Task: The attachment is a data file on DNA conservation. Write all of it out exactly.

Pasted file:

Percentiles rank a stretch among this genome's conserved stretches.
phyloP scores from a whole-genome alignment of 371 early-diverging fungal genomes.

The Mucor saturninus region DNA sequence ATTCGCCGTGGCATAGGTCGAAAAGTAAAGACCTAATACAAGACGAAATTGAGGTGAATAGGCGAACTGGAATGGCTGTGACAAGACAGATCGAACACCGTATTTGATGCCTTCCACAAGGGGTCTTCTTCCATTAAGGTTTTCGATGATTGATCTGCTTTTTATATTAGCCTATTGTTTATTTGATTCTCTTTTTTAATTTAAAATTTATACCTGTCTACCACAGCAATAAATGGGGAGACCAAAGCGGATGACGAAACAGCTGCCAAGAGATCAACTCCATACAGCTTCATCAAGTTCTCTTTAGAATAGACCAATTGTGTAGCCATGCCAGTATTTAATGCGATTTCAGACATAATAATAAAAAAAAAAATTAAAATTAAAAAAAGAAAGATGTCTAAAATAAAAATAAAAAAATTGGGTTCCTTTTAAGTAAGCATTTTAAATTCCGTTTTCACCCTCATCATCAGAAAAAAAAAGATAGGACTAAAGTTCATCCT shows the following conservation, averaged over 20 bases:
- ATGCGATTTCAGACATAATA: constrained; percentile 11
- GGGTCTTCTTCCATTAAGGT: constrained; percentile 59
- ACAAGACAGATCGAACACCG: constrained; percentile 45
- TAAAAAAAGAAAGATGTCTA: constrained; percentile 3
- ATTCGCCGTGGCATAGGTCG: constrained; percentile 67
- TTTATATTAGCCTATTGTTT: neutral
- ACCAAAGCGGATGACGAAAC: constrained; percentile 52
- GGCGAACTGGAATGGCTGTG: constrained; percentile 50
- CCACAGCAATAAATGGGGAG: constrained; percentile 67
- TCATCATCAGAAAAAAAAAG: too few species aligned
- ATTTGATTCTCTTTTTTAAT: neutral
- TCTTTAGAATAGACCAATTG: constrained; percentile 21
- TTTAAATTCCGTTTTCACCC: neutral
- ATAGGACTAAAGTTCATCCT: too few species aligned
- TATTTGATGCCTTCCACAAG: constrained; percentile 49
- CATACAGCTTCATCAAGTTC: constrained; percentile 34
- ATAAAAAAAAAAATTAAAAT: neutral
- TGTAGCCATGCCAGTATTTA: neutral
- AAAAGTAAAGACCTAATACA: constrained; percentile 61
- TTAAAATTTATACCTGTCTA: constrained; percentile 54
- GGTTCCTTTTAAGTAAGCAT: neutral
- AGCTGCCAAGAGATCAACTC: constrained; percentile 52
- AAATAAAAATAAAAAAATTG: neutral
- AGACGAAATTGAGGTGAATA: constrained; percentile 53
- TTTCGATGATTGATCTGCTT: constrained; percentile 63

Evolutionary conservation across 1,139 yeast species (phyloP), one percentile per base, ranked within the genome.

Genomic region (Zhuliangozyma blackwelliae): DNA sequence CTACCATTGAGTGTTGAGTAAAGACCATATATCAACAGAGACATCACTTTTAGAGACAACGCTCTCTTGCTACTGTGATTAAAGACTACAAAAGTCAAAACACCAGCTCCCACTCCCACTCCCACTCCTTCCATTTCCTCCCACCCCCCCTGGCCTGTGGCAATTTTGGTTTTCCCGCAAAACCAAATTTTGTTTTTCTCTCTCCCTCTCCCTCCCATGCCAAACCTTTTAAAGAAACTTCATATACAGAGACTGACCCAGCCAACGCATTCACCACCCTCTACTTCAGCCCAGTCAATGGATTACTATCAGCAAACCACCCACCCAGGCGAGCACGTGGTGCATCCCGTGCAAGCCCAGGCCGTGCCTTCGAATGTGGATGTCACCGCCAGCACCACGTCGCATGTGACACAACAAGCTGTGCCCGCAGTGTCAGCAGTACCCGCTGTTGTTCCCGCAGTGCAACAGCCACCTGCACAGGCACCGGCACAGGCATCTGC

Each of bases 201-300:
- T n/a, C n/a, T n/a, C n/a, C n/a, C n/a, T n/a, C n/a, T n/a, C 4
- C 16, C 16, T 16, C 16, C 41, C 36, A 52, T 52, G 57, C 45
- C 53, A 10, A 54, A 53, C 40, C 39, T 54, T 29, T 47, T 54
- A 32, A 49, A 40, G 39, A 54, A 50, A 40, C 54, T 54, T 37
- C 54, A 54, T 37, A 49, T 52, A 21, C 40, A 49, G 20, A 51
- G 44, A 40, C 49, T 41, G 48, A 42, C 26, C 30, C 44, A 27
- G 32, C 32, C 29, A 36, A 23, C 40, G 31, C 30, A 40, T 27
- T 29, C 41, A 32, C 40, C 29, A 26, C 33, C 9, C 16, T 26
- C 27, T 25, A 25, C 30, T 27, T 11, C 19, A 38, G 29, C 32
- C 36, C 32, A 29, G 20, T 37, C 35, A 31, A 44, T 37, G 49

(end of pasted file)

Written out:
Percentiles rank a stretch among this genome's conserved stretches.
phyloP scores from a whole-genome alignment of 371 early-diverging fungal genomes.

The Mucor saturninus region DNA sequence ATTCGCCGTGGCATAGGTCGAAAAGTAAAGACCTAATACAAGACGAAATTGAGGTGAATAGGCGAACTGGAATGGCTGTGACAAGACAGATCGAACACCGTATTTGATGCCTTCCACAAGGGGTCTTCTTCCATTAAGGTTTTCGATGATTGATCTGCTTTTTATATTAGCCTATTGTTTATTTGATTCTCTTTTTTAATTTAAAATTTATACCTGTCTACCACAGCAATAAATGGGGAGACCAAAGCGGATGACGAAACAGCTGCCAAGAGATCAACTCCATACAGCTTCATCAAGTTCTCTTTAGAATAGACCAATTGTGTAGCCATGCCAGTATTTAATGCGATTTCAGACATAATAATAAAAAAAAAAATTAAAATTAAAAAAAGAAAGATGTCTAAAATAAAAATAAAAAAATTGGGTTCCTTTTAAGTAAGCATTTTAAATTCCGTTTTCACCCTCATCATCAGAAAAAAAAAGATAGGACTAAAGTTCATCCT shows the following conservation, averaged over 20 bases:
- ATGCGATTTCAGACATAATA: constrained; percentile 11
- GGGTCTTCTTCCATTAAGGT: constrained; percentile 59
- ACAAGACAGATCGAACACCG: constrained; percentile 45
- TAAAAAAAGAAAGATGTCTA: constrained; percentile 3
- ATTCGCCGTGGCATAGGTCG: constrained; percentile 67
- TTTATATTAGCCTATTGTTT: neutral
- ACCAAAGCGGATGACGAAAC: constrained; percentile 52
- GGCGAACTGGAATGGCTGTG: constrained; percentile 50
- CCACAGCAATAAATGGGGAG: constrained; percentile 67
- TCATCATCAGAAAAAAAAAG: too few species aligned
- ATTTGATTCTCTTTTTTAAT: neutral
- TCTTTAGAATAGACCAATTG: constrained; percentile 21
- TTTAAATTCCGTTTTCACCC: neutral
- ATAGGACTAAAGTTCATCCT: too few species aligned
- TATTTGATGCCTTCCACAAG: constrained; percentile 49
- CATACAGCTTCATCAAGTTC: constrained; percentile 34
- ATAAAAAAAAAAATTAAAAT: neutral
- TGTAGCCATGCCAGTATTTA: neutral
- AAAAGTAAAGACCTAATACA: constrained; percentile 61
- TTAAAATTTATACCTGTCTA: constrained; percentile 54
- GGTTCCTTTTAAGTAAGCAT: neutral
- AGCTGCCAAGAGATCAACTC: constrained; percentile 52
- AAATAAAAATAAAAAAATTG: neutral
- AGACGAAATTGAGGTGAATA: constrained; percentile 53
- TTTCGATGATTGATCTGCTT: constrained; percentile 63

Evolutionary conservation across 1,139 yeast species (phyloP), one percentile per base, ranked within the genome.

Genomic region (Zhuliangozyma blackwelliae): DNA sequence CTACCATTGAGTGTTGAGTAAAGACCATATATCAACAGAGACATCACTTTTAGAGACAACGCTCTCTTGCTACTGTGATTAAAGACTACAAAAGTCAAAACACCAGCTCCCACTCCCACTCCCACTCCTTCCATTTCCTCCCACCCCCCCTGGCCTGTGGCAATTTTGGTTTTCCCGCAAAACCAAATTTTGTTTTTCTCTCTCCCTCTCCCTCCCATGCCAAACCTTTTAAAGAAACTTCATATACAGAGACTGACCCAGCCAACGCATTCACCACCCTCTACTTCAGCCCAGTCAATGGATTACTATCAGCAAACCACCCACCCAGGCGAGCACGTGGTGCATCCCGTGCAAGCCCAGGCCGTGCCTTCGAATGTGGATGTCACCGCCAGCACCACGTCGCATGTGACACAACAAGCTGTGCCCGCAGTGTCAGCAGTACCCGCTGTTGTTCCCGCAGTGCAACAGCCACCTGCACAGGCACCGGCACAGGCATCTGC

Each of bases 201-300:
- T n/a, C n/a, T n/a, C n/a, C n/a, C n/a, T n/a, C n/a, T n/a, C 4
- C 16, C 16, T 16, C 16, C 41, C 36, A 52, T 52, G 57, C 45
- C 53, A 10, A 54, A 53, C 40, C 39, T 54, T 29, T 47, T 54
- A 32, A 49, A 40, G 39, A 54, A 50, A 40, C 54, T 54, T 37
- C 54, A 54, T 37, A 49, T 52, A 21, C 40, A 49, G 20, A 51
- G 44, A 40, C 49, T 41, G 48, A 42, C 26, C 30, C 44, A 27
- G 32, C 32, C 29, A 36, A 23, C 40, G 31, C 30, A 40, T 27
- T 29, C 41, A 32, C 40, C 29, A 26, C 33, C 9, C 16, T 26
- C 27, T 25, A 25, C 30, T 27, T 11, C 19, A 38, G 29, C 32
- C 36, C 32, A 29, G 20, T 37, C 35, A 31, A 44, T 37, G 49